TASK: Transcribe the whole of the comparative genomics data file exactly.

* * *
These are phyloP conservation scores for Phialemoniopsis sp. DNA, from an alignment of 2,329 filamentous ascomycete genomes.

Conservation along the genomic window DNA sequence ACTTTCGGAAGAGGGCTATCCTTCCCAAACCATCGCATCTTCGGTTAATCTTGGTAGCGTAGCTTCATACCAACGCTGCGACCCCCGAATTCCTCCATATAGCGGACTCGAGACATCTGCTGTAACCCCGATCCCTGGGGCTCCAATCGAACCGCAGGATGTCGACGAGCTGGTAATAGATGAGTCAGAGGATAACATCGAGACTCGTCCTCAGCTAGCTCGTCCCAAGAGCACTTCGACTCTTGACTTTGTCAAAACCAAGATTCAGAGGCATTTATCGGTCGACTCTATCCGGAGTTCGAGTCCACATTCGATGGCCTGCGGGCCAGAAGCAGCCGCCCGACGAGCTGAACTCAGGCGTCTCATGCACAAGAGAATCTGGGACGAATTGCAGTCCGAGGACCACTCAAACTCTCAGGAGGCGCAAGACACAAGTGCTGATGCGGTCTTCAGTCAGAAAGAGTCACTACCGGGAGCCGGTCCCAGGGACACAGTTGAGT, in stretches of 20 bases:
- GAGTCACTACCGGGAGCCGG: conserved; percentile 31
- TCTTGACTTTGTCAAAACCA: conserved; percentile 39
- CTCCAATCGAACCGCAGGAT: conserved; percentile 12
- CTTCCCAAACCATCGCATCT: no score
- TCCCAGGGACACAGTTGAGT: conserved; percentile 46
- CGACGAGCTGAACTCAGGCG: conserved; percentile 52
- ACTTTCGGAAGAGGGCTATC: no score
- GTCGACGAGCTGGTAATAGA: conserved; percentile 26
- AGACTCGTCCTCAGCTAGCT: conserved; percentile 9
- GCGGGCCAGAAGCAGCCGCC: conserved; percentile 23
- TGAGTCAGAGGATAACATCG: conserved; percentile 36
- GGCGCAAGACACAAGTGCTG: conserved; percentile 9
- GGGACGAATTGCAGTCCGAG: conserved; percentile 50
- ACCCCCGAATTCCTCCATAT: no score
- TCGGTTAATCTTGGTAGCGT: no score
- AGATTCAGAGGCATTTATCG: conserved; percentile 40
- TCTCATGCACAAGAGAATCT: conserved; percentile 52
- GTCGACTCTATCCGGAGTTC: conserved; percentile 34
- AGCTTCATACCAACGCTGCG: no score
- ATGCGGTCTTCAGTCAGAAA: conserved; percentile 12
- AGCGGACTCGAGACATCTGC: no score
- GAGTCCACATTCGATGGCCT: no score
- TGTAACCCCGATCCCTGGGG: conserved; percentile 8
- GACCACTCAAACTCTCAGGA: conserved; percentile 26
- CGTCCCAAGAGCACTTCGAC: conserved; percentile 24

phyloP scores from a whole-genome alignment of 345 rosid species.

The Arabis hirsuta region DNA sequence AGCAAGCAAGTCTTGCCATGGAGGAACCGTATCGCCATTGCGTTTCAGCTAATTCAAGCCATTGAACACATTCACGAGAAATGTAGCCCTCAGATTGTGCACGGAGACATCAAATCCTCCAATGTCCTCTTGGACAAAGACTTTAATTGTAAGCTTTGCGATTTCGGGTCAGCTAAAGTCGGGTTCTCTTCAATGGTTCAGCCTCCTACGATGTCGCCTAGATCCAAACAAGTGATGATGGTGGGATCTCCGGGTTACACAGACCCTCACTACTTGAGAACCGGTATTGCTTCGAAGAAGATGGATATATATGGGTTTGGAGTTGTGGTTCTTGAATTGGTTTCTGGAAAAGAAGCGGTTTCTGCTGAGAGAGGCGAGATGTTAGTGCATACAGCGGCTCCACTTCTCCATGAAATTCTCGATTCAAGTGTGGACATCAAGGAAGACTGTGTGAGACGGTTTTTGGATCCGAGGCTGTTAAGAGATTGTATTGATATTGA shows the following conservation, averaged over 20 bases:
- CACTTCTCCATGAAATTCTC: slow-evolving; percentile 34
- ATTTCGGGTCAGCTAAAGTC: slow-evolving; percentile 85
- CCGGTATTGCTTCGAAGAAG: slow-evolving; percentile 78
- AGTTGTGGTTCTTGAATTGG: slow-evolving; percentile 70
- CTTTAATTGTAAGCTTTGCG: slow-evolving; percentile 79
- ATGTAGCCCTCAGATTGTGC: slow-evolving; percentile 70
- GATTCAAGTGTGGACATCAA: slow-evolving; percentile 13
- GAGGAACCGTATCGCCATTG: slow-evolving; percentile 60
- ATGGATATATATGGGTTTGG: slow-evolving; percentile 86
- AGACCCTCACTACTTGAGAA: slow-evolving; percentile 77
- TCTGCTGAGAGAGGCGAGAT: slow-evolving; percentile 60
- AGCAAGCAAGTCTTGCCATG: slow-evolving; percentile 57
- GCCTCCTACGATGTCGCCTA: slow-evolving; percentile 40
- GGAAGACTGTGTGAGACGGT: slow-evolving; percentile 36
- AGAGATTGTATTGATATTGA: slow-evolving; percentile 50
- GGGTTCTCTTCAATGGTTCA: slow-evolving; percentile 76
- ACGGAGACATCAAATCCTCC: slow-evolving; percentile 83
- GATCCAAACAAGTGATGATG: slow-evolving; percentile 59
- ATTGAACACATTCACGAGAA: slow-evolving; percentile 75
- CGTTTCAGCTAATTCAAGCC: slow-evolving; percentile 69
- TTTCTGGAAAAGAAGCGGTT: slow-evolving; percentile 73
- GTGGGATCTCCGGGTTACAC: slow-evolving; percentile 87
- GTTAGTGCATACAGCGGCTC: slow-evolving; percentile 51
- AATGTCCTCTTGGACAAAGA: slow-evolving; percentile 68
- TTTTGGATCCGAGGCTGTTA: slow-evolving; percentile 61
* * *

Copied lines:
These are phyloP conservation scores for Phialemoniopsis sp. DNA, from an alignment of 2,329 filamentous ascomycete genomes.

Conservation along the genomic window DNA sequence ACTTTCGGAAGAGGGCTATCCTTCCCAAACCATCGCATCTTCGGTTAATCTTGGTAGCGTAGCTTCATACCAACGCTGCGACCCCCGAATTCCTCCATATAGCGGACTCGAGACATCTGCTGTAACCCCGATCCCTGGGGCTCCAATCGAACCGCAGGATGTCGACGAGCTGGTAATAGATGAGTCAGAGGATAACATCGAGACTCGTCCTCAGCTAGCTCGTCCCAAGAGCACTTCGACTCTTGACTTTGTCAAAACCAAGATTCAGAGGCATTTATCGGTCGACTCTATCCGGAGTTCGAGTCCACATTCGATGGCCTGCGGGCCAGAAGCAGCCGCCCGACGAGCTGAACTCAGGCGTCTCATGCACAAGAGAATCTGGGACGAATTGCAGTCCGAGGACCACTCAAACTCTCAGGAGGCGCAAGACACAAGTGCTGATGCGGTCTTCAGTCAGAAAGAGTCACTACCGGGAGCCGGTCCCAGGGACACAGTTGAGT, in stretches of 20 bases:
- GAGTCACTACCGGGAGCCGG: conserved; percentile 31
- TCTTGACTTTGTCAAAACCA: conserved; percentile 39
- CTCCAATCGAACCGCAGGAT: conserved; percentile 12
- CTTCCCAAACCATCGCATCT: no score
- TCCCAGGGACACAGTTGAGT: conserved; percentile 46
- CGACGAGCTGAACTCAGGCG: conserved; percentile 52
- ACTTTCGGAAGAGGGCTATC: no score
- GTCGACGAGCTGGTAATAGA: conserved; percentile 26
- AGACTCGTCCTCAGCTAGCT: conserved; percentile 9
- GCGGGCCAGAAGCAGCCGCC: conserved; percentile 23
- TGAGTCAGAGGATAACATCG: conserved; percentile 36
- GGCGCAAGACACAAGTGCTG: conserved; percentile 9
- GGGACGAATTGCAGTCCGAG: conserved; percentile 50
- ACCCCCGAATTCCTCCATAT: no score
- TCGGTTAATCTTGGTAGCGT: no score
- AGATTCAGAGGCATTTATCG: conserved; percentile 40
- TCTCATGCACAAGAGAATCT: conserved; percentile 52
- GTCGACTCTATCCGGAGTTC: conserved; percentile 34
- AGCTTCATACCAACGCTGCG: no score
- ATGCGGTCTTCAGTCAGAAA: conserved; percentile 12
- AGCGGACTCGAGACATCTGC: no score
- GAGTCCACATTCGATGGCCT: no score
- TGTAACCCCGATCCCTGGGG: conserved; percentile 8
- GACCACTCAAACTCTCAGGA: conserved; percentile 26
- CGTCCCAAGAGCACTTCGAC: conserved; percentile 24

phyloP scores from a whole-genome alignment of 345 rosid species.

The Arabis hirsuta region DNA sequence AGCAAGCAAGTCTTGCCATGGAGGAACCGTATCGCCATTGCGTTTCAGCTAATTCAAGCCATTGAACACATTCACGAGAAATGTAGCCCTCAGATTGTGCACGGAGACATCAAATCCTCCAATGTCCTCTTGGACAAAGACTTTAATTGTAAGCTTTGCGATTTCGGGTCAGCTAAAGTCGGGTTCTCTTCAATGGTTCAGCCTCCTACGATGTCGCCTAGATCCAAACAAGTGATGATGGTGGGATCTCCGGGTTACACAGACCCTCACTACTTGAGAACCGGTATTGCTTCGAAGAAGATGGATATATATGGGTTTGGAGTTGTGGTTCTTGAATTGGTTTCTGGAAAAGAAGCGGTTTCTGCTGAGAGAGGCGAGATGTTAGTGCATACAGCGGCTCCACTTCTCCATGAAATTCTCGATTCAAGTGTGGACATCAAGGAAGACTGTGTGAGACGGTTTTTGGATCCGAGGCTGTTAAGAGATTGTATTGATATTGA shows the following conservation, averaged over 20 bases:
- CACTTCTCCATGAAATTCTC: slow-evolving; percentile 34
- ATTTCGGGTCAGCTAAAGTC: slow-evolving; percentile 85
- CCGGTATTGCTTCGAAGAAG: slow-evolving; percentile 78
- AGTTGTGGTTCTTGAATTGG: slow-evolving; percentile 70
- CTTTAATTGTAAGCTTTGCG: slow-evolving; percentile 79
- ATGTAGCCCTCAGATTGTGC: slow-evolving; percentile 70
- GATTCAAGTGTGGACATCAA: slow-evolving; percentile 13
- GAGGAACCGTATCGCCATTG: slow-evolving; percentile 60
- ATGGATATATATGGGTTTGG: slow-evolving; percentile 86
- AGACCCTCACTACTTGAGAA: slow-evolving; percentile 77
- TCTGCTGAGAGAGGCGAGAT: slow-evolving; percentile 60
- AGCAAGCAAGTCTTGCCATG: slow-evolving; percentile 57
- GCCTCCTACGATGTCGCCTA: slow-evolving; percentile 40
- GGAAGACTGTGTGAGACGGT: slow-evolving; percentile 36
- AGAGATTGTATTGATATTGA: slow-evolving; percentile 50
- GGGTTCTCTTCAATGGTTCA: slow-evolving; percentile 76
- ACGGAGACATCAAATCCTCC: slow-evolving; percentile 83
- GATCCAAACAAGTGATGATG: slow-evolving; percentile 59
- ATTGAACACATTCACGAGAA: slow-evolving; percentile 75
- CGTTTCAGCTAATTCAAGCC: slow-evolving; percentile 69
- TTTCTGGAAAAGAAGCGGTT: slow-evolving; percentile 73
- GTGGGATCTCCGGGTTACAC: slow-evolving; percentile 87
- GTTAGTGCATACAGCGGCTC: slow-evolving; percentile 51
- AATGTCCTCTTGGACAAAGA: slow-evolving; percentile 68
- TTTTGGATCCGAGGCTGTTA: slow-evolving; percentile 61